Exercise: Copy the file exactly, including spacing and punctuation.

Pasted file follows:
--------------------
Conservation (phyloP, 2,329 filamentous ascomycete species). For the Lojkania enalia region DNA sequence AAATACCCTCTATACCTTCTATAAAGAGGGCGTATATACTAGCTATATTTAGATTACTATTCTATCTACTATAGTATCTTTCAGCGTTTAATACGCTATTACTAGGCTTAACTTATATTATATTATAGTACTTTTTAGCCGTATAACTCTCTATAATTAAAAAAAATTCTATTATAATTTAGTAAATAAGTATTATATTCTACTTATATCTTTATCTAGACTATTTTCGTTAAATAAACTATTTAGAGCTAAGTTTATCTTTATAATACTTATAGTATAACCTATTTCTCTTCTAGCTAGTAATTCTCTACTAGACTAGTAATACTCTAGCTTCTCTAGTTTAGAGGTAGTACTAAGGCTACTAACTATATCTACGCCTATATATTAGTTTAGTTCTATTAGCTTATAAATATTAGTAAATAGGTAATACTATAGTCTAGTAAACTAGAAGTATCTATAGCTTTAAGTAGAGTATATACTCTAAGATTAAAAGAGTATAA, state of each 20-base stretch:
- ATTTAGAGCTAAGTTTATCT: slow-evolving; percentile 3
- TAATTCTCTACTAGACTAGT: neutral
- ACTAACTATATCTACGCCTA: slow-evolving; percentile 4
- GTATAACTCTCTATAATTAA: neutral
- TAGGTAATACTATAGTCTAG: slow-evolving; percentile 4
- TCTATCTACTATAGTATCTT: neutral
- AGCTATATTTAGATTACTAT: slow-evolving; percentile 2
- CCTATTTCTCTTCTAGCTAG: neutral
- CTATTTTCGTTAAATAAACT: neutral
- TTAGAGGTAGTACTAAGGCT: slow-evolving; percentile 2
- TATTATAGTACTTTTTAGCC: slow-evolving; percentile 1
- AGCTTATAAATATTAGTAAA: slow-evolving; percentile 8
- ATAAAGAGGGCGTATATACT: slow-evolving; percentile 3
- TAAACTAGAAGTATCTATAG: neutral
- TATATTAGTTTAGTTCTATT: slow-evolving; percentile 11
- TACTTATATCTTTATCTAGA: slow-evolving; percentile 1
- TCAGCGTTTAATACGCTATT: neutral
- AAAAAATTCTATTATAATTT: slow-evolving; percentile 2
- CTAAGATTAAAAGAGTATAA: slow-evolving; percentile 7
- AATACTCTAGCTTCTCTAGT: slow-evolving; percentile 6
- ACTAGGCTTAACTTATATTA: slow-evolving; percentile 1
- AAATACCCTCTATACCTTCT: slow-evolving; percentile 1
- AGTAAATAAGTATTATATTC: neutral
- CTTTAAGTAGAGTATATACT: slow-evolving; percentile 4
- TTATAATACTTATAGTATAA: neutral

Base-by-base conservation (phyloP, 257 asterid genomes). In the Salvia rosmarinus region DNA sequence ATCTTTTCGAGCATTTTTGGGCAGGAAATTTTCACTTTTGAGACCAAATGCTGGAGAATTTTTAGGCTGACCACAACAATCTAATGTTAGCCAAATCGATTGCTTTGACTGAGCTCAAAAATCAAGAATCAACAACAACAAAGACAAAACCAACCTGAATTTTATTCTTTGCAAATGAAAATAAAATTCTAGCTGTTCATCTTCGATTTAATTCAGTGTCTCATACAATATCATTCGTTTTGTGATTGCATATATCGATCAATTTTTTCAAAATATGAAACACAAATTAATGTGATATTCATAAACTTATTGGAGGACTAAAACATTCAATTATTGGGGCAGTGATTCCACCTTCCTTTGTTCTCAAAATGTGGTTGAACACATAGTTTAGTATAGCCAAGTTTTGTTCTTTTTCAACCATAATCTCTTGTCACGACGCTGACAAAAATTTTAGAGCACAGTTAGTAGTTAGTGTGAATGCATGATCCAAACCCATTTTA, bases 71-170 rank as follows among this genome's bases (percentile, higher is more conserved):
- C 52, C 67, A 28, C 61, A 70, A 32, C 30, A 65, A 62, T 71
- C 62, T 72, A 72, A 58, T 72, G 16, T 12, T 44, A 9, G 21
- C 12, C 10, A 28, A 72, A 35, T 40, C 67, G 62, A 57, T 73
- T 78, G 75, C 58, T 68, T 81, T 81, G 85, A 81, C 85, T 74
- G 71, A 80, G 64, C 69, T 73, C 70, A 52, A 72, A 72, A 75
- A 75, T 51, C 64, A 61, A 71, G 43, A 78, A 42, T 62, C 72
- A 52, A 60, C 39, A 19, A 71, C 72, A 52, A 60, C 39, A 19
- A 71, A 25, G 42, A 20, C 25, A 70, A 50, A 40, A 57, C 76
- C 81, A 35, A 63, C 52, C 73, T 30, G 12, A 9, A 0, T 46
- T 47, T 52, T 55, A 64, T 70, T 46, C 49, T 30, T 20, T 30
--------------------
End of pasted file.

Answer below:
Conservation (phyloP, 2,329 filamentous ascomycete species). For the Lojkania enalia region DNA sequence AAATACCCTCTATACCTTCTATAAAGAGGGCGTATATACTAGCTATATTTAGATTACTATTCTATCTACTATAGTATCTTTCAGCGTTTAATACGCTATTACTAGGCTTAACTTATATTATATTATAGTACTTTTTAGCCGTATAACTCTCTATAATTAAAAAAAATTCTATTATAATTTAGTAAATAAGTATTATATTCTACTTATATCTTTATCTAGACTATTTTCGTTAAATAAACTATTTAGAGCTAAGTTTATCTTTATAATACTTATAGTATAACCTATTTCTCTTCTAGCTAGTAATTCTCTACTAGACTAGTAATACTCTAGCTTCTCTAGTTTAGAGGTAGTACTAAGGCTACTAACTATATCTACGCCTATATATTAGTTTAGTTCTATTAGCTTATAAATATTAGTAAATAGGTAATACTATAGTCTAGTAAACTAGAAGTATCTATAGCTTTAAGTAGAGTATATACTCTAAGATTAAAAGAGTATAA, state of each 20-base stretch:
- ATTTAGAGCTAAGTTTATCT: slow-evolving; percentile 3
- TAATTCTCTACTAGACTAGT: neutral
- ACTAACTATATCTACGCCTA: slow-evolving; percentile 4
- GTATAACTCTCTATAATTAA: neutral
- TAGGTAATACTATAGTCTAG: slow-evolving; percentile 4
- TCTATCTACTATAGTATCTT: neutral
- AGCTATATTTAGATTACTAT: slow-evolving; percentile 2
- CCTATTTCTCTTCTAGCTAG: neutral
- CTATTTTCGTTAAATAAACT: neutral
- TTAGAGGTAGTACTAAGGCT: slow-evolving; percentile 2
- TATTATAGTACTTTTTAGCC: slow-evolving; percentile 1
- AGCTTATAAATATTAGTAAA: slow-evolving; percentile 8
- ATAAAGAGGGCGTATATACT: slow-evolving; percentile 3
- TAAACTAGAAGTATCTATAG: neutral
- TATATTAGTTTAGTTCTATT: slow-evolving; percentile 11
- TACTTATATCTTTATCTAGA: slow-evolving; percentile 1
- TCAGCGTTTAATACGCTATT: neutral
- AAAAAATTCTATTATAATTT: slow-evolving; percentile 2
- CTAAGATTAAAAGAGTATAA: slow-evolving; percentile 7
- AATACTCTAGCTTCTCTAGT: slow-evolving; percentile 6
- ACTAGGCTTAACTTATATTA: slow-evolving; percentile 1
- AAATACCCTCTATACCTTCT: slow-evolving; percentile 1
- AGTAAATAAGTATTATATTC: neutral
- CTTTAAGTAGAGTATATACT: slow-evolving; percentile 4
- TTATAATACTTATAGTATAA: neutral

Base-by-base conservation (phyloP, 257 asterid genomes). In the Salvia rosmarinus region DNA sequence ATCTTTTCGAGCATTTTTGGGCAGGAAATTTTCACTTTTGAGACCAAATGCTGGAGAATTTTTAGGCTGACCACAACAATCTAATGTTAGCCAAATCGATTGCTTTGACTGAGCTCAAAAATCAAGAATCAACAACAACAAAGACAAAACCAACCTGAATTTTATTCTTTGCAAATGAAAATAAAATTCTAGCTGTTCATCTTCGATTTAATTCAGTGTCTCATACAATATCATTCGTTTTGTGATTGCATATATCGATCAATTTTTTCAAAATATGAAACACAAATTAATGTGATATTCATAAACTTATTGGAGGACTAAAACATTCAATTATTGGGGCAGTGATTCCACCTTCCTTTGTTCTCAAAATGTGGTTGAACACATAGTTTAGTATAGCCAAGTTTTGTTCTTTTTCAACCATAATCTCTTGTCACGACGCTGACAAAAATTTTAGAGCACAGTTAGTAGTTAGTGTGAATGCATGATCCAAACCCATTTTA, bases 71-170 rank as follows among this genome's bases (percentile, higher is more conserved):
- C 52, C 67, A 28, C 61, A 70, A 32, C 30, A 65, A 62, T 71
- C 62, T 72, A 72, A 58, T 72, G 16, T 12, T 44, A 9, G 21
- C 12, C 10, A 28, A 72, A 35, T 40, C 67, G 62, A 57, T 73
- T 78, G 75, C 58, T 68, T 81, T 81, G 85, A 81, C 85, T 74
- G 71, A 80, G 64, C 69, T 73, C 70, A 52, A 72, A 72, A 75
- A 75, T 51, C 64, A 61, A 71, G 43, A 78, A 42, T 62, C 72
- A 52, A 60, C 39, A 19, A 71, C 72, A 52, A 60, C 39, A 19
- A 71, A 25, G 42, A 20, C 25, A 70, A 50, A 40, A 57, C 76
- C 81, A 35, A 63, C 52, C 73, T 30, G 12, A 9, A 0, T 46
- T 47, T 52, T 55, A 64, T 70, T 46, C 49, T 30, T 20, T 30